Over time, the stations along the Hastings line via Tunbridge Wells have fared comparatively well. Bar the rather savage 1984 degrading of the latterly-opened Crowhurst, where most platform structures were demolished, of those stations which opened with the route, all retain their main buildings. At Frant, Etchingham, and Battle stations, a very attractive Gothic approach was taken for the architecture, decidedly uncharacteristic of the South Eastern Railway. However, the company employed its more familiar Italianate style, synonymous with William Tress, at Wadhurst, Stonegate (formerly Ticehurst Road), and Robertsbridge stations, providing an interesting contrast along the line.
Wadhurst station opened on 1st September 1851, when the Tunbridge Wells to Robertsbridge section of the line was commissioned for public traffic. A pair of staggered platforms, linked by a track foot crossing, were brought into use at this rural site. The "down" platform was host to the main building, an impressive symmetrical red brick structure, which was two-storeys high and, as previously mentioned, built to the Italianate style. As per the other intermediate stations which opened with the line, perhaps with the exception of Tunbridge Wells, no platform canopies were in evidence at Wadhurst from the outset. "Down" side passengers could have taken cover in the booking hall, whilst those on the "up" platform had a waiting shelter at their disposal. With reference to the latter, this was originally a tongue-and-groove wooden structure and not the brick-built shelter found at the station today.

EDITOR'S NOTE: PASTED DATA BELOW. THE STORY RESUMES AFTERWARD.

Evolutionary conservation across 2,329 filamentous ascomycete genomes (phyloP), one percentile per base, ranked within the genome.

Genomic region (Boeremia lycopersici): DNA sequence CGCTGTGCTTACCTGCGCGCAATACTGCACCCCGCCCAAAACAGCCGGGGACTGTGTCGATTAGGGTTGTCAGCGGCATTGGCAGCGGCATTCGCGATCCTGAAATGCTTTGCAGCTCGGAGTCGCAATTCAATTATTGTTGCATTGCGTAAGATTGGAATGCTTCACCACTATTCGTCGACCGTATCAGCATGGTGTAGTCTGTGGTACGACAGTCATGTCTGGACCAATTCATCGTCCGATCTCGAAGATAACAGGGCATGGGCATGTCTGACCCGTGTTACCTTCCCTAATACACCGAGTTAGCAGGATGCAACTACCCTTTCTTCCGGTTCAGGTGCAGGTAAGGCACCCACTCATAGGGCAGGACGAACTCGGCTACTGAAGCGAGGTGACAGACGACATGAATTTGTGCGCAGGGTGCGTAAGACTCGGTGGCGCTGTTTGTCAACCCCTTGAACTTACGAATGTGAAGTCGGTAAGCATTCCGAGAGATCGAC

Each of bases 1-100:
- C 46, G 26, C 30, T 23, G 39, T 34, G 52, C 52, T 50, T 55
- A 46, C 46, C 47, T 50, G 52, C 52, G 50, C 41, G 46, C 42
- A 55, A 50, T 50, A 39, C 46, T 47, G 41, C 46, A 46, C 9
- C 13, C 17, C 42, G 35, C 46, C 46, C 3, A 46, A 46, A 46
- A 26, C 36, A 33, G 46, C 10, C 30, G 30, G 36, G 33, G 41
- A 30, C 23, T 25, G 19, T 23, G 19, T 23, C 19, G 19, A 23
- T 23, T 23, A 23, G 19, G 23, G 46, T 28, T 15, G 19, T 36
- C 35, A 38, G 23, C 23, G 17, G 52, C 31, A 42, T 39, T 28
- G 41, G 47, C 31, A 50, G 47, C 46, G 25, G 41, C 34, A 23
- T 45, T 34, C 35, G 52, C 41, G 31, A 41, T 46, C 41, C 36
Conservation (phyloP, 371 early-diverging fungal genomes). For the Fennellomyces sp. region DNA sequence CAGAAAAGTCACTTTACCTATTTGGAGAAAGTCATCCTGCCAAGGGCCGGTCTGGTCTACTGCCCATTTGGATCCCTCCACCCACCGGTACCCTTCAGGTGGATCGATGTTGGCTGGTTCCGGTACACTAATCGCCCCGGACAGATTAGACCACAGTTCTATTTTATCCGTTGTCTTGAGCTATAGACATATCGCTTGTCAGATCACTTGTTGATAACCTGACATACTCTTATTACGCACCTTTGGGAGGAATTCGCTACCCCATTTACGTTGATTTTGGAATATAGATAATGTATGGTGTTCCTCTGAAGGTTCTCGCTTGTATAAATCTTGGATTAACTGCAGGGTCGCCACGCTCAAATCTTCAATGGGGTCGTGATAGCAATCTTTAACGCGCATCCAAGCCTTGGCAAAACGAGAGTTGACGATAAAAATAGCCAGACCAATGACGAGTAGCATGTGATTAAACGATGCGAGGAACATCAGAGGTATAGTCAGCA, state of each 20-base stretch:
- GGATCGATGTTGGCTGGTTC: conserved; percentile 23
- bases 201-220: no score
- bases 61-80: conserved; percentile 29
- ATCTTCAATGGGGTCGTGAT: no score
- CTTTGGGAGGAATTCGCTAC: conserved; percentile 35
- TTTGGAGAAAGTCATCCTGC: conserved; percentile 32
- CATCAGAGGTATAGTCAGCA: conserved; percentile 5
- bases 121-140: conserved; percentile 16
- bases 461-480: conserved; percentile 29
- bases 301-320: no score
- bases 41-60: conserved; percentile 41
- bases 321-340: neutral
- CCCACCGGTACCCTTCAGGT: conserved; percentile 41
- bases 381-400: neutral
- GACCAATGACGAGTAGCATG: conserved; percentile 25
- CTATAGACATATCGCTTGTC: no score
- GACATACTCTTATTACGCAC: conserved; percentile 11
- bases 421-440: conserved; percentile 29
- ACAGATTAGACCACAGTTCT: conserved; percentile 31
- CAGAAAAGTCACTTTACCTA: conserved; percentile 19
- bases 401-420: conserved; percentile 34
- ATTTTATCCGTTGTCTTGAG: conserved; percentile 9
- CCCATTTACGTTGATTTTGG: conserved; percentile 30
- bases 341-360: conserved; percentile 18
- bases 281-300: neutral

The track layout evolved over time and is illustrated at its peak in the below diagram. In the earliest years, the foot crossing between platforms shared its site with a standard gauge track which linked two wagon turntables on opposing sides of the running lines; in turn, these each fed a lengthy siding. On the "down" side, 100-yards south east of the main building, was a goods shed fabricated from the same red brick type as the former, and through this passed a single track. Coal was an important traffic here, as was the case at so many stations, and north of the goods shed was a single siding which served a line of staithes used to store this resource.
The early signalling at the station was upgraded in 1893, for which the SER used the services of contractor "Dutton & Co". This company erected an all-timber cabin at the London end of the "down" platform, with gabled slated roof, in front of a wooden hut which was the station's earliest accommodation for the signalman. For the replacement cabin, an incision was made to the platform face, to provide passage for the rods linking the lever frame with the points and signals. Except for here and at Battle, the SER having erected one of its own cabin designs at the latter, the station layouts south of Tunbridge Wells were provided with signal boxes built by contractor Saxby & Farmer.